Japan's PM thanks people for safe Olympics during pandemic

Japan's prime minister thanked people for helping the country safely hold the Olympics despite the difficulties of the coronavirus pandemic.

Surveys of public opinion show support for Suga's government is steadily declining, a trajectory the governing party hopes the end of the Olympics will reverse before elections that are expected in the fall.   -  Reuters

Japan's prime minister thanked people for helping the country safely hold the Olympics despite the difficulties of the coronavirus pandemic.

He noted the Games were delayed by a year and held under tight restrictions, but "I believe we were able to fulfil our responsibility as the host nation,” Prime Minister Yoshihide Suga said, thanking the people for their understanding and cooperation.

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The 17-day Tokyo Olympics were played mostly without spectators. Athletes stayed in an isolation bubble, quickly donned masks off their field of play and had to leave Japan soon after their competitions ended.

But the Games were a testament to perseverance, and as Suga noted in praising Japanese athletes for the nation's record 58 medals, “Some won medals and others didn’t, but all their performances were moving."

Suga spoke about the Olympics at a ceremony in Nagasaki on Monday that marked the 76th anniversary of the U.S. atomic bombing of the Japanese city.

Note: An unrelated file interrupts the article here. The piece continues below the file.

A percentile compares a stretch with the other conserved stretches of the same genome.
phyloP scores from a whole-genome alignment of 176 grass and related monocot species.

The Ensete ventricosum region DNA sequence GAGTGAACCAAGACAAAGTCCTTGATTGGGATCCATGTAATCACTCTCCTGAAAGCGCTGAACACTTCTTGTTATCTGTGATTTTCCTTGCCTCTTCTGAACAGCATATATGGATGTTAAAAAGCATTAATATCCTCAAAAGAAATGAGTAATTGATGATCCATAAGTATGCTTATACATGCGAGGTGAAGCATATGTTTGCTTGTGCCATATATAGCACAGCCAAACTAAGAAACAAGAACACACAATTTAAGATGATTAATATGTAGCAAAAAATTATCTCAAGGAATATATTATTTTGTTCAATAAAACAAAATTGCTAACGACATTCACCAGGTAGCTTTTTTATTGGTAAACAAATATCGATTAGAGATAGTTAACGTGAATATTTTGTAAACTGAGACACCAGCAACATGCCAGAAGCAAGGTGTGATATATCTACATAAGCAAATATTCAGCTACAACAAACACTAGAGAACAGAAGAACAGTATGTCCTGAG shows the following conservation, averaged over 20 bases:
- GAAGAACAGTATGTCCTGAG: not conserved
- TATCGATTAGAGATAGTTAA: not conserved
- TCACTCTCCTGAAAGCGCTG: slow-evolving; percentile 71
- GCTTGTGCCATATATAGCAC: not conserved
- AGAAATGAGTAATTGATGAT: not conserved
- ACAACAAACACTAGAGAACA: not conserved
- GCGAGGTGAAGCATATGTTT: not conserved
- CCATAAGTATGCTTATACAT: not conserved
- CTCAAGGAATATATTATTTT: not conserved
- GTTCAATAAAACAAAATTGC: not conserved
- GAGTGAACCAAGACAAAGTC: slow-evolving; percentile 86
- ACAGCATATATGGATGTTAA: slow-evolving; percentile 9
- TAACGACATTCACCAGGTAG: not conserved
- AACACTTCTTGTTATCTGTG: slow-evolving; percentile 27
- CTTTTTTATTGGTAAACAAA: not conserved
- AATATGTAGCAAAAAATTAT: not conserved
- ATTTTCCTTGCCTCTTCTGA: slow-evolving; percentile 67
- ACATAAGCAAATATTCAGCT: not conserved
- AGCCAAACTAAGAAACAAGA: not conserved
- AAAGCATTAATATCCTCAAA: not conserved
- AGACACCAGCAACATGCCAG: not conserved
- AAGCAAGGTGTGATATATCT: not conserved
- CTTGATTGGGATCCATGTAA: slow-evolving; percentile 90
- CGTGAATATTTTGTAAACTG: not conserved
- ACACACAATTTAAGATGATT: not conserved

Suga has been criticized for forcing the Games on a Japanese public that didn't want them to be held during the pandemic.

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Japan has counted 1 million infections and more than 15,700 deaths from COVID-19, faring better than many countries, but the delta variant is causing many recent cases and accelerating the spread of the virus.

Tokyo's new daily cases have more than doubled during the Olympics, with 2,884 recorded Monday for a prefectural total of 252,169 cases. With Tokyo hospitals filling up with serious cases, nearly 18,000 people with mild cases are isolating at home.

Surveys of public opinion show support for Suga's government is steadily declining, a trajectory the governing party hopes the end of the Olympics will reverse before elections that are expected in the fall.

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